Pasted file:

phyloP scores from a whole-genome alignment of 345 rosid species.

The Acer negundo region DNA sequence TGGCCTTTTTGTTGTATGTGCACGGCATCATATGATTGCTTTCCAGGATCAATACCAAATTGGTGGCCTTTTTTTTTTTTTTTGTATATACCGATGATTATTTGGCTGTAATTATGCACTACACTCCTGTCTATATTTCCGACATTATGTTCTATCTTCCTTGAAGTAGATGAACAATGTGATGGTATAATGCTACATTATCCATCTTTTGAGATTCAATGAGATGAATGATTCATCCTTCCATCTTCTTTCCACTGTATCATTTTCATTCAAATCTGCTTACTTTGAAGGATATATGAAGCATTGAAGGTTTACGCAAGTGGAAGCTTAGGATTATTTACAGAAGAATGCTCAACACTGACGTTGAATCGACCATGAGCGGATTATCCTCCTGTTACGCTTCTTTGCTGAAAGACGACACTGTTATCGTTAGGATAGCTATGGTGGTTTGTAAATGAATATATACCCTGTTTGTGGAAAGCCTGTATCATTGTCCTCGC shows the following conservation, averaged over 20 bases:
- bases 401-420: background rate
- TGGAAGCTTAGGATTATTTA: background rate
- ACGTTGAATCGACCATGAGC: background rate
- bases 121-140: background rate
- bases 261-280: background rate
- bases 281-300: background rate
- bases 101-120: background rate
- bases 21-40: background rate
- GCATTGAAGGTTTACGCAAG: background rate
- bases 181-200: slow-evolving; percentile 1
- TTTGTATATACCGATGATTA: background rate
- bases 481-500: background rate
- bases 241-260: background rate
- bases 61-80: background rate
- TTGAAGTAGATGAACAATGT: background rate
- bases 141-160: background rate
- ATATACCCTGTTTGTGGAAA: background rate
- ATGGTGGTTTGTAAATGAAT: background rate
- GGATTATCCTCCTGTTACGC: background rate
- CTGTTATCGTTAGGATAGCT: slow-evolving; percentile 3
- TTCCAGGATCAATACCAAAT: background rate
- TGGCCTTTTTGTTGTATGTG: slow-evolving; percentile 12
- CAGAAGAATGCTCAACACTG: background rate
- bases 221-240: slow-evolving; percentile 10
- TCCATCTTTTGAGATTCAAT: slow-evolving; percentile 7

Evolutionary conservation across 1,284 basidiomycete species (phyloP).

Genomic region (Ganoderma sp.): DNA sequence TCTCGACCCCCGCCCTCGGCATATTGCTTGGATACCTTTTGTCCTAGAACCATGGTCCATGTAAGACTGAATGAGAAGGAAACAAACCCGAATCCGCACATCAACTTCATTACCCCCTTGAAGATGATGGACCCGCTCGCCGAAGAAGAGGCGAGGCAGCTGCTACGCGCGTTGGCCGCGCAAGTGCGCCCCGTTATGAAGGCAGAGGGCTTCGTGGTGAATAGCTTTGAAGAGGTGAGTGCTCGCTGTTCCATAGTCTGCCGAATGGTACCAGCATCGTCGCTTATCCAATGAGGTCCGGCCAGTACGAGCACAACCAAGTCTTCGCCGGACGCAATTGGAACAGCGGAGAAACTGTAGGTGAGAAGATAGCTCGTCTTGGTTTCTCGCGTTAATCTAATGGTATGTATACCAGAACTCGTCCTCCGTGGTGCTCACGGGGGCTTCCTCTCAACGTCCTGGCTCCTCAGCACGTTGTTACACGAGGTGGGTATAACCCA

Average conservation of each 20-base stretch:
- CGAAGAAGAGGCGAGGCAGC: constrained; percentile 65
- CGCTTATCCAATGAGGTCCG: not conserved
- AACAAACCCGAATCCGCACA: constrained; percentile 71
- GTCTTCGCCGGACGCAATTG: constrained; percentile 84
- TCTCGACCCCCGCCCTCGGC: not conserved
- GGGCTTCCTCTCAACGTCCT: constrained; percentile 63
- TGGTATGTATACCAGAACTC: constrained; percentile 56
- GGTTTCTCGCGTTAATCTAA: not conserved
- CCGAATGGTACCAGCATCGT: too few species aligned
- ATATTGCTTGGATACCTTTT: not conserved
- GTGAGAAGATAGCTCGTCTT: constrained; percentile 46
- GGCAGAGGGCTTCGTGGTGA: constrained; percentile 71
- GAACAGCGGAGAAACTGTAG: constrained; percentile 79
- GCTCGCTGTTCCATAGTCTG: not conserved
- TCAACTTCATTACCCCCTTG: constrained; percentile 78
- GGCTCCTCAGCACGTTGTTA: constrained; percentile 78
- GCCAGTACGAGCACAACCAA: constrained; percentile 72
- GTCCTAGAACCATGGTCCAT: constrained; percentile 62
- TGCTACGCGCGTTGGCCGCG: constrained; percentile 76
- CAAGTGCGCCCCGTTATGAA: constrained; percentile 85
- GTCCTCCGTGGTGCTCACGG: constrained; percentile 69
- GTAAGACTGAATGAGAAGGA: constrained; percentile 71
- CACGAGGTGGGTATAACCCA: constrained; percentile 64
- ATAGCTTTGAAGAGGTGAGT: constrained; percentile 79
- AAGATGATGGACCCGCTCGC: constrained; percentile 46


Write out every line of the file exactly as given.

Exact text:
phyloP scores from a whole-genome alignment of 345 rosid species.

The Acer negundo region DNA sequence TGGCCTTTTTGTTGTATGTGCACGGCATCATATGATTGCTTTCCAGGATCAATACCAAATTGGTGGCCTTTTTTTTTTTTTTTGTATATACCGATGATTATTTGGCTGTAATTATGCACTACACTCCTGTCTATATTTCCGACATTATGTTCTATCTTCCTTGAAGTAGATGAACAATGTGATGGTATAATGCTACATTATCCATCTTTTGAGATTCAATGAGATGAATGATTCATCCTTCCATCTTCTTTCCACTGTATCATTTTCATTCAAATCTGCTTACTTTGAAGGATATATGAAGCATTGAAGGTTTACGCAAGTGGAAGCTTAGGATTATTTACAGAAGAATGCTCAACACTGACGTTGAATCGACCATGAGCGGATTATCCTCCTGTTACGCTTCTTTGCTGAAAGACGACACTGTTATCGTTAGGATAGCTATGGTGGTTTGTAAATGAATATATACCCTGTTTGTGGAAAGCCTGTATCATTGTCCTCGC shows the following conservation, averaged over 20 bases:
- bases 401-420: background rate
- TGGAAGCTTAGGATTATTTA: background rate
- ACGTTGAATCGACCATGAGC: background rate
- bases 121-140: background rate
- bases 261-280: background rate
- bases 281-300: background rate
- bases 101-120: background rate
- bases 21-40: background rate
- GCATTGAAGGTTTACGCAAG: background rate
- bases 181-200: slow-evolving; percentile 1
- TTTGTATATACCGATGATTA: background rate
- bases 481-500: background rate
- bases 241-260: background rate
- bases 61-80: background rate
- TTGAAGTAGATGAACAATGT: background rate
- bases 141-160: background rate
- ATATACCCTGTTTGTGGAAA: background rate
- ATGGTGGTTTGTAAATGAAT: background rate
- GGATTATCCTCCTGTTACGC: background rate
- CTGTTATCGTTAGGATAGCT: slow-evolving; percentile 3
- TTCCAGGATCAATACCAAAT: background rate
- TGGCCTTTTTGTTGTATGTG: slow-evolving; percentile 12
- CAGAAGAATGCTCAACACTG: background rate
- bases 221-240: slow-evolving; percentile 10
- TCCATCTTTTGAGATTCAAT: slow-evolving; percentile 7

Evolutionary conservation across 1,284 basidiomycete species (phyloP).

Genomic region (Ganoderma sp.): DNA sequence TCTCGACCCCCGCCCTCGGCATATTGCTTGGATACCTTTTGTCCTAGAACCATGGTCCATGTAAGACTGAATGAGAAGGAAACAAACCCGAATCCGCACATCAACTTCATTACCCCCTTGAAGATGATGGACCCGCTCGCCGAAGAAGAGGCGAGGCAGCTGCTACGCGCGTTGGCCGCGCAAGTGCGCCCCGTTATGAAGGCAGAGGGCTTCGTGGTGAATAGCTTTGAAGAGGTGAGTGCTCGCTGTTCCATAGTCTGCCGAATGGTACCAGCATCGTCGCTTATCCAATGAGGTCCGGCCAGTACGAGCACAACCAAGTCTTCGCCGGACGCAATTGGAACAGCGGAGAAACTGTAGGTGAGAAGATAGCTCGTCTTGGTTTCTCGCGTTAATCTAATGGTATGTATACCAGAACTCGTCCTCCGTGGTGCTCACGGGGGCTTCCTCTCAACGTCCTGGCTCCTCAGCACGTTGTTACACGAGGTGGGTATAACCCA

Average conservation of each 20-base stretch:
- CGAAGAAGAGGCGAGGCAGC: constrained; percentile 65
- CGCTTATCCAATGAGGTCCG: not conserved
- AACAAACCCGAATCCGCACA: constrained; percentile 71
- GTCTTCGCCGGACGCAATTG: constrained; percentile 84
- TCTCGACCCCCGCCCTCGGC: not conserved
- GGGCTTCCTCTCAACGTCCT: constrained; percentile 63
- TGGTATGTATACCAGAACTC: constrained; percentile 56
- GGTTTCTCGCGTTAATCTAA: not conserved
- CCGAATGGTACCAGCATCGT: too few species aligned
- ATATTGCTTGGATACCTTTT: not conserved
- GTGAGAAGATAGCTCGTCTT: constrained; percentile 46
- GGCAGAGGGCTTCGTGGTGA: constrained; percentile 71
- GAACAGCGGAGAAACTGTAG: constrained; percentile 79
- GCTCGCTGTTCCATAGTCTG: not conserved
- TCAACTTCATTACCCCCTTG: constrained; percentile 78
- GGCTCCTCAGCACGTTGTTA: constrained; percentile 78
- GCCAGTACGAGCACAACCAA: constrained; percentile 72
- GTCCTAGAACCATGGTCCAT: constrained; percentile 62
- TGCTACGCGCGTTGGCCGCG: constrained; percentile 76
- CAAGTGCGCCCCGTTATGAA: constrained; percentile 85
- GTCCTCCGTGGTGCTCACGG: constrained; percentile 69
- GTAAGACTGAATGAGAAGGA: constrained; percentile 71
- CACGAGGTGGGTATAACCCA: constrained; percentile 64
- ATAGCTTTGAAGAGGTGAGT: constrained; percentile 79
- AAGATGATGGACCCGCTCGC: constrained; percentile 46